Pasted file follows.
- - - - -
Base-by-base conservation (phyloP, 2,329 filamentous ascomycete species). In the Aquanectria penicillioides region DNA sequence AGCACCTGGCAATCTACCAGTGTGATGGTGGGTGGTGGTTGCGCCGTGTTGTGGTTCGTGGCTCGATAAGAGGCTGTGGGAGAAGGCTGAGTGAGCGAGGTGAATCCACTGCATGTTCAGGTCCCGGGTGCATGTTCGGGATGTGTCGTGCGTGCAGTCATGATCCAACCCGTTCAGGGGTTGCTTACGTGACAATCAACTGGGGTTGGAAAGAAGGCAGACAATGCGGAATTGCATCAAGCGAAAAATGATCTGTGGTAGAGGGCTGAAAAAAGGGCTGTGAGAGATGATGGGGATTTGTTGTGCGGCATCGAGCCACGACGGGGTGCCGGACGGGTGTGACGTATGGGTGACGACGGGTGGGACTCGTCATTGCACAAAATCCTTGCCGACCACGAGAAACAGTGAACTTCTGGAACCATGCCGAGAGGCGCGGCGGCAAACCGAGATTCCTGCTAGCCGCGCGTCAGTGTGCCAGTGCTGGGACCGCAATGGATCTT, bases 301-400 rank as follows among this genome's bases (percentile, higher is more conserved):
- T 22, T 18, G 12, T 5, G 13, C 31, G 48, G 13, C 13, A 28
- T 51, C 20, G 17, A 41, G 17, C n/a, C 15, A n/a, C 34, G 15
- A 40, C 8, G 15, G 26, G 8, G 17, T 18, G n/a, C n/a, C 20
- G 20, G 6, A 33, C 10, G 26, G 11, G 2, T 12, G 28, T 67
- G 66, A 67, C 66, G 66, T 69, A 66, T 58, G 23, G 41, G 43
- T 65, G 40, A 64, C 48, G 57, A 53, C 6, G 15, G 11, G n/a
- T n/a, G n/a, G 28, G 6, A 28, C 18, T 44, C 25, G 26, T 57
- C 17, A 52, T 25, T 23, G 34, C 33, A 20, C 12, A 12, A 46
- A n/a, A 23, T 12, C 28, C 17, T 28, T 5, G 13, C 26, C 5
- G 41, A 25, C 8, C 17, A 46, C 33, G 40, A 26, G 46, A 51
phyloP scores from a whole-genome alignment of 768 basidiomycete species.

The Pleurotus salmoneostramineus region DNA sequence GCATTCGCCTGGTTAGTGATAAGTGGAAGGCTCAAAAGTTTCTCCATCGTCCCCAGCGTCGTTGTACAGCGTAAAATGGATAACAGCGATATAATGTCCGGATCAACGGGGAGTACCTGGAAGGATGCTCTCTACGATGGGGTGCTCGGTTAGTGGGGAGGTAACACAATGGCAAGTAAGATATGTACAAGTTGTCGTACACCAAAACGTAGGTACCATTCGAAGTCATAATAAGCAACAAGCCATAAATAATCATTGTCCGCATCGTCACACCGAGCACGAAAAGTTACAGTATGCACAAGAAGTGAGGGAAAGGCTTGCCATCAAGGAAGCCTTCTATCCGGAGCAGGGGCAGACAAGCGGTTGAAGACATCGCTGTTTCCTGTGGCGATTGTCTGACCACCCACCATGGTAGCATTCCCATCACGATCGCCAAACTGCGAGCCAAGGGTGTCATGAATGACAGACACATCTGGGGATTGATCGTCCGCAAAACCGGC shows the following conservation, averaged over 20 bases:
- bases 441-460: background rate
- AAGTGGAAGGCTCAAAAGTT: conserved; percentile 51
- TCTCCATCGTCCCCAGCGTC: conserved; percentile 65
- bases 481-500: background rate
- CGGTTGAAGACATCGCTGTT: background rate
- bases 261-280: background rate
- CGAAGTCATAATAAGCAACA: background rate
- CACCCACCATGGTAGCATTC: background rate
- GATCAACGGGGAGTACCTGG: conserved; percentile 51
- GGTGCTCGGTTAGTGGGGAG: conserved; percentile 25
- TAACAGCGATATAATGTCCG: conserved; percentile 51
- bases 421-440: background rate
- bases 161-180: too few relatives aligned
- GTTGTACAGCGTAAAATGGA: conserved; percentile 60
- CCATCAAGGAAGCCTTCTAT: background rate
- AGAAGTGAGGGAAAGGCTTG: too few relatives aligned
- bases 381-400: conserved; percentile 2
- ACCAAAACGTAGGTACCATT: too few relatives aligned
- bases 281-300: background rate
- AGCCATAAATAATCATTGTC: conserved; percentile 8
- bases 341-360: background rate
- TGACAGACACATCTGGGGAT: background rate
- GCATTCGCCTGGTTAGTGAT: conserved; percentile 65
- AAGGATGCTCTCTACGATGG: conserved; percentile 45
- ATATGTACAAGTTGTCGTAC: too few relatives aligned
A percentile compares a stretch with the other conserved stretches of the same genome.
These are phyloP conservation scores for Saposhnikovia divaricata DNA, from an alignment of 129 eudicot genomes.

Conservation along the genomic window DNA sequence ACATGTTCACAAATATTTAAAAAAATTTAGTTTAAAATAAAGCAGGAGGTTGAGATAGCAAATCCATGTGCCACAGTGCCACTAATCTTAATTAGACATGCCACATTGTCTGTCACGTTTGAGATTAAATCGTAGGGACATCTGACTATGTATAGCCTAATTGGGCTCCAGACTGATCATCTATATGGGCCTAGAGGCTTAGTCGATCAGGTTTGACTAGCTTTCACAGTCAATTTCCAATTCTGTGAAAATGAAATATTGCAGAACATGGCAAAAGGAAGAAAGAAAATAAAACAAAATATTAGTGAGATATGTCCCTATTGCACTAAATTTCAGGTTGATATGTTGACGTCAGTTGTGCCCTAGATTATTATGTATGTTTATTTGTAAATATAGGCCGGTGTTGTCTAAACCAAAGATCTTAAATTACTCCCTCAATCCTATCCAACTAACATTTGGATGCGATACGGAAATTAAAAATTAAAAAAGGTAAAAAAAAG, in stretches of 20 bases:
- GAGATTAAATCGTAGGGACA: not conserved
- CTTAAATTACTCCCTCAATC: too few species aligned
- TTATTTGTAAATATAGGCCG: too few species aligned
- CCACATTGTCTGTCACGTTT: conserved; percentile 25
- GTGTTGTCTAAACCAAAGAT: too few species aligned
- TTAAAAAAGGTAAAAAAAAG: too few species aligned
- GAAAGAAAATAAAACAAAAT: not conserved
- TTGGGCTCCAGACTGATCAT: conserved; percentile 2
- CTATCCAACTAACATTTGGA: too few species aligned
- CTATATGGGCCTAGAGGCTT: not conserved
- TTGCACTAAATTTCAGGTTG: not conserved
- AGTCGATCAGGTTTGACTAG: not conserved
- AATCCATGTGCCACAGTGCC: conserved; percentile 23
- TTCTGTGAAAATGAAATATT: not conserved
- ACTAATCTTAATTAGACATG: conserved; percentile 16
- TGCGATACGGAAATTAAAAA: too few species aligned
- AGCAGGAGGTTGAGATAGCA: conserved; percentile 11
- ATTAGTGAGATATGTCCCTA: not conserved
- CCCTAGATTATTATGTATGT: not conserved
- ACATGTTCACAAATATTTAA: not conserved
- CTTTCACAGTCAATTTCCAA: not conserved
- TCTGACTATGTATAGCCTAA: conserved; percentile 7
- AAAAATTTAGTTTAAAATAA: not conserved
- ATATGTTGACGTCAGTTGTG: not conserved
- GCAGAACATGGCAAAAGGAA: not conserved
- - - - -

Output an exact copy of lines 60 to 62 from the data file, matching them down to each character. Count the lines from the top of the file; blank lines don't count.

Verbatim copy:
- CCCTAGATTATTATGTATGT: not conserved
- ACATGTTCACAAATATTTAA: not conserved
- CTTTCACAGTCAATTTCCAA: not conserved